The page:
Whist your noise and hand me that gin… drinking in pregnancy

photo(102)A couple of weeks ago I was in the pub with the Doc, accompanying him to what could loosely be described as a  reunion with a number of his old uni pals.  It was a relatively summery day (although you wouldn’t have known it from the dankness of the public house), so when asked what I wanted to drink, I responded with “Pimms.”  Naturally.

Now for those who have not already figured it out, I am indeed pregnant.  On this day I was probably around 20 weeks or so.  Fortunately, I wasn’t really showing too much so I was spared the disapproving looks, if indeed there were to be any.  But as I sat with my drink in hand, a couple of sips in I began to feel a tad uncomfortable with myself.  Almost militant in my belief in moderation, even in pregnancy, every now and again my conviction experiences a wobble.  On this day, a sense of guilt began to worm its way into my consciousness and I could almost see each sip of Pimms inexorably leading to the willful demise of my unborn child.  Unaware of the alcoholic content of this juniperus liquid, I decided to google Pimms+when+pregnant, to help alleviate some of my anxiety.  Silly idea.

According to Charlotte P(184) from Bristol, drinking alcohol in pregnancy is “disgusting.”  Ouch.  Not the reassurance I was hoping forYet, instead of dismissing this sanctimonious proclamation for what it was, I pushed the half-drunk glass away from me and began to shift nervously in my seat.  As I read on through opinionated Netmums thread, the voices on the screen felt like they were taking physical form in the room, pointing their pudgy, sewing circle fingers in my face and raising their eyebrows at me in abhorrence.  Sadly, Charlotte had caught me on a vulnerable day, distinctly lacking in my usual pluck qua the rules of decorum regarding pregnancy.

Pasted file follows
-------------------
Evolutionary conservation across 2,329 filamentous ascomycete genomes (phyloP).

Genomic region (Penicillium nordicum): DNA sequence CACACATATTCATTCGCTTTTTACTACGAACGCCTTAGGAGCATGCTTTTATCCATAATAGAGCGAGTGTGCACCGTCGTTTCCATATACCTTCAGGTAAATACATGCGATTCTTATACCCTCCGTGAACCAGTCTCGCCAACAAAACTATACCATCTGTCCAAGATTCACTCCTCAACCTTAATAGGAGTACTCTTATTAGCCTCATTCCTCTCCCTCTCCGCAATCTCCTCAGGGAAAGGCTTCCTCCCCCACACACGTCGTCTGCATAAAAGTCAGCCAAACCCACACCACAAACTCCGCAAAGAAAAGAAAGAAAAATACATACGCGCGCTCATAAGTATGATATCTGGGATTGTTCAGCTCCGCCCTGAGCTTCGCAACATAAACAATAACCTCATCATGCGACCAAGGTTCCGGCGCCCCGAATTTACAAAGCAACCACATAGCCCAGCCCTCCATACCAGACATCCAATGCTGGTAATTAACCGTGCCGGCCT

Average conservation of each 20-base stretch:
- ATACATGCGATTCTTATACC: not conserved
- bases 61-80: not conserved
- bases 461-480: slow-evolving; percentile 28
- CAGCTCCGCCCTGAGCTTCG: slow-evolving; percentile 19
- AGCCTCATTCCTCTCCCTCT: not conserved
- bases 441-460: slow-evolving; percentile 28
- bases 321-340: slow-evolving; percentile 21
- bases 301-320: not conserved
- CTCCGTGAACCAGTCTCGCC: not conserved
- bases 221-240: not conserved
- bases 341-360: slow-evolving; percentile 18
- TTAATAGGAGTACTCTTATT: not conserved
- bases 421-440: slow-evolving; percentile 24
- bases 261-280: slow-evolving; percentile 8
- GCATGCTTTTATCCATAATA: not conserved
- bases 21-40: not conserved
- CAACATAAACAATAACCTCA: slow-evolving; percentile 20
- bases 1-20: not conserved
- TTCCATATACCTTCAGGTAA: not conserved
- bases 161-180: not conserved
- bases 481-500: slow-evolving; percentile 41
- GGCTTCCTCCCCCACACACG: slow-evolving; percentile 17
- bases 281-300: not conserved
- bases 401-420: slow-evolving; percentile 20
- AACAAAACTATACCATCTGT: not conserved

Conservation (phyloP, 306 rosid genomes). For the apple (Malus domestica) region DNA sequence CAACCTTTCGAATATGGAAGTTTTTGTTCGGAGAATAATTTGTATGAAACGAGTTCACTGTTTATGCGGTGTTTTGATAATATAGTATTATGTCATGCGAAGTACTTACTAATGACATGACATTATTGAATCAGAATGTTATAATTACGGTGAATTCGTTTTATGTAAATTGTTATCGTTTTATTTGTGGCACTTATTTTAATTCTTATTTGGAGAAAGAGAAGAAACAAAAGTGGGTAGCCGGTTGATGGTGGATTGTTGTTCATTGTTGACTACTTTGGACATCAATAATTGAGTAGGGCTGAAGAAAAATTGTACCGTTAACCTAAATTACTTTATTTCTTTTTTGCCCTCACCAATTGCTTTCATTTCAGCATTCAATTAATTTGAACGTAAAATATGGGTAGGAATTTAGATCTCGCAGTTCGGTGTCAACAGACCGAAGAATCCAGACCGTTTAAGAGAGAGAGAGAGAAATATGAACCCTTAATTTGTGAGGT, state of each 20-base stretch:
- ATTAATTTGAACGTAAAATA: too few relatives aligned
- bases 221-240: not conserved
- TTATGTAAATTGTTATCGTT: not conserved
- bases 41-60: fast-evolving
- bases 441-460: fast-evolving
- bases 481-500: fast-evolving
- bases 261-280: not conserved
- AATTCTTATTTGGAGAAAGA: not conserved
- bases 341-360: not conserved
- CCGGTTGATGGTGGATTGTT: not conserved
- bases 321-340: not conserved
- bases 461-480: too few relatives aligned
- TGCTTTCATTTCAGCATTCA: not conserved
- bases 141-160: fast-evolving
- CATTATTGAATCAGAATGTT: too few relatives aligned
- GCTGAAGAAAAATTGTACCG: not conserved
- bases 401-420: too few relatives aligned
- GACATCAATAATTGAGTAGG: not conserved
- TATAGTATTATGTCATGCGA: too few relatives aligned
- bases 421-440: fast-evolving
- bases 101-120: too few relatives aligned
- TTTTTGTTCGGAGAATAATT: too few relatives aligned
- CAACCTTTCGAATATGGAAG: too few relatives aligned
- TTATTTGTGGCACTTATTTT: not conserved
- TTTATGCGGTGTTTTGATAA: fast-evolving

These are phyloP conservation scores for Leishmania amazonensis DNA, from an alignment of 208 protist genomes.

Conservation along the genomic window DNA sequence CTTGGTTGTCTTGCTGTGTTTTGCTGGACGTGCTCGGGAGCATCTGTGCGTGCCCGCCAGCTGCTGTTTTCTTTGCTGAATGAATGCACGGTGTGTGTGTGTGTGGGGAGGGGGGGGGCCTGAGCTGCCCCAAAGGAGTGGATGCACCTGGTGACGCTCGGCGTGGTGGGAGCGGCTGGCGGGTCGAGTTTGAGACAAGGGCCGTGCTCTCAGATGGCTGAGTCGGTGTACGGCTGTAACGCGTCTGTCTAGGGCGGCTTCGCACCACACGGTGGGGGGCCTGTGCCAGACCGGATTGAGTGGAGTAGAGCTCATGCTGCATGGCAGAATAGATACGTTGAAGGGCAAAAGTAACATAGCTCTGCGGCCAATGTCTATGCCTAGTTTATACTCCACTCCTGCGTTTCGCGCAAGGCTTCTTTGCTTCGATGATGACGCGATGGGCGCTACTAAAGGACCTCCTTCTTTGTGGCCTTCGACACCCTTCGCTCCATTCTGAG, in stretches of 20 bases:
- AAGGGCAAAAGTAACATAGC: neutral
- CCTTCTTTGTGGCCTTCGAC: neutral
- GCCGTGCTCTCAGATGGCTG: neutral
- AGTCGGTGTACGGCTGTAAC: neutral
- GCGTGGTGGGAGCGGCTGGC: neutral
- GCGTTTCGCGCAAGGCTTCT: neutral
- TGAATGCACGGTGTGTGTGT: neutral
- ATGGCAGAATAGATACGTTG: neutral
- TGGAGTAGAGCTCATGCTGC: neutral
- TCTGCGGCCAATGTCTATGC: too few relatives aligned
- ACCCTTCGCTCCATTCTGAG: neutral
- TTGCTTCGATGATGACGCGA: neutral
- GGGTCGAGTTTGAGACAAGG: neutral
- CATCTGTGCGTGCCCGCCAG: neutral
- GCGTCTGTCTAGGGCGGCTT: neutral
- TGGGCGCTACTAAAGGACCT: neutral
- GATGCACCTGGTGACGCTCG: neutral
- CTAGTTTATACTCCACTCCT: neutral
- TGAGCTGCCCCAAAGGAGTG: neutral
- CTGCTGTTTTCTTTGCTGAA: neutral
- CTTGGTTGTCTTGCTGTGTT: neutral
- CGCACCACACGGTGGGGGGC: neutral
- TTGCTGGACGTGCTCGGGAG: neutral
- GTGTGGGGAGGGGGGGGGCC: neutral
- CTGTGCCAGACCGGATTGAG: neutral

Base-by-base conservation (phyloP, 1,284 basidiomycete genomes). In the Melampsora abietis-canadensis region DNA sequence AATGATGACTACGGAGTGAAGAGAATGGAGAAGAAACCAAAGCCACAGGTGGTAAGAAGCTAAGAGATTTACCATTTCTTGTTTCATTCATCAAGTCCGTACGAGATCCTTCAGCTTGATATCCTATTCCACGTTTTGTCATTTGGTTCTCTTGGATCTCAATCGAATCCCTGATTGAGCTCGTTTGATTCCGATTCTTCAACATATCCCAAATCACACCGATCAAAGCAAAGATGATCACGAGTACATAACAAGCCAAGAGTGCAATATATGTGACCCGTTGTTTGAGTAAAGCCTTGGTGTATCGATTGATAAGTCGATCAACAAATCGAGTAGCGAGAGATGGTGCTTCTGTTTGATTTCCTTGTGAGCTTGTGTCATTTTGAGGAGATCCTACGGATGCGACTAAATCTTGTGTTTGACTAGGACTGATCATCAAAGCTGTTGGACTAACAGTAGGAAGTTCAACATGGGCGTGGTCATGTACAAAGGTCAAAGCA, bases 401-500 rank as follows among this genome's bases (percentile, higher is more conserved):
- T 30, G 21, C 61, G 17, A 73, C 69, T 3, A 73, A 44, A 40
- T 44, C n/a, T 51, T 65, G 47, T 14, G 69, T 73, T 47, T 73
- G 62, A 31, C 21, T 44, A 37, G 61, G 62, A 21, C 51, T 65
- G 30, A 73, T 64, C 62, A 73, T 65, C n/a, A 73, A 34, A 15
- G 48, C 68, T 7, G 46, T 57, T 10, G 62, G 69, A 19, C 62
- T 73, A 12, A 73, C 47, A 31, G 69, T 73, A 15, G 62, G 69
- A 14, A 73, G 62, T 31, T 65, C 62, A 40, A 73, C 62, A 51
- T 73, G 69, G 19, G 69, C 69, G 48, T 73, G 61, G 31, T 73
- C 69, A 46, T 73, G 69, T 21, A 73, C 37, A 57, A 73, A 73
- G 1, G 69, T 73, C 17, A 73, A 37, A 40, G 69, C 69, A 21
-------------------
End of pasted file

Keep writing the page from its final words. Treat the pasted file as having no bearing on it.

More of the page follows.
Pregnancy is one of those states which attracts a wall of unsolicited advice and judgement and this is a major bugbear for me, as I’m sure I’ve pointed out countless times before.  First, it is supremely arrogant.  Well done you, you’ve read the latest research piece from the Daily Mail; I bow down to your superior knowledge regarding my condition, my internal monologue often carps toward people.  Second, it infers that women have more control over the outcome of their child’s physical and mental well being than they actually do and this is simply oppressive.  In Parenthood (1989), when discussing the learning difficulties of their nine-year-old son with the school’s principal and psychologist, Steve Martin stands up and accusatively points to his wife and says “She smoked grass,” betraying his even-handed demeanour and showing himself to be nothing but a horrible chauvinist.  It’s all Mary Steenburgen’s fault, obviously.  She was the vessel and she was derelict in her duties (never mind she adds the caveat “I never smoked when I was pregnant”).

When pregnant with my first born, I drank heavily for probably the first seven weeks, as I didn’t know I was pregnant (by heavily, I mean heavily for a pregnant person; it wasn’t as if I was having whiskey on my cornflakes or anything).  Once aware, I of course augmented my behaviour and lived in a heightened state of worry until my first scan.  All was well, fortunately and the subsequent months were spent oscillating between a degree of dietary insouciance (taking heed of the big no nos, you understand) and bouts of nutrition mania, peppered with the occasional pangs of guilt and anxiety.  That trip to Provence for example, certainly wasn’t without its pinot noir and washed rind cheese (however in my defense, the latter was eaten by mistake because I failed to fully understand the meaning, thinking it only referred to dairy products with visible mould).  Not to mention those glasses of prosecco and few specks of culatello in Parma.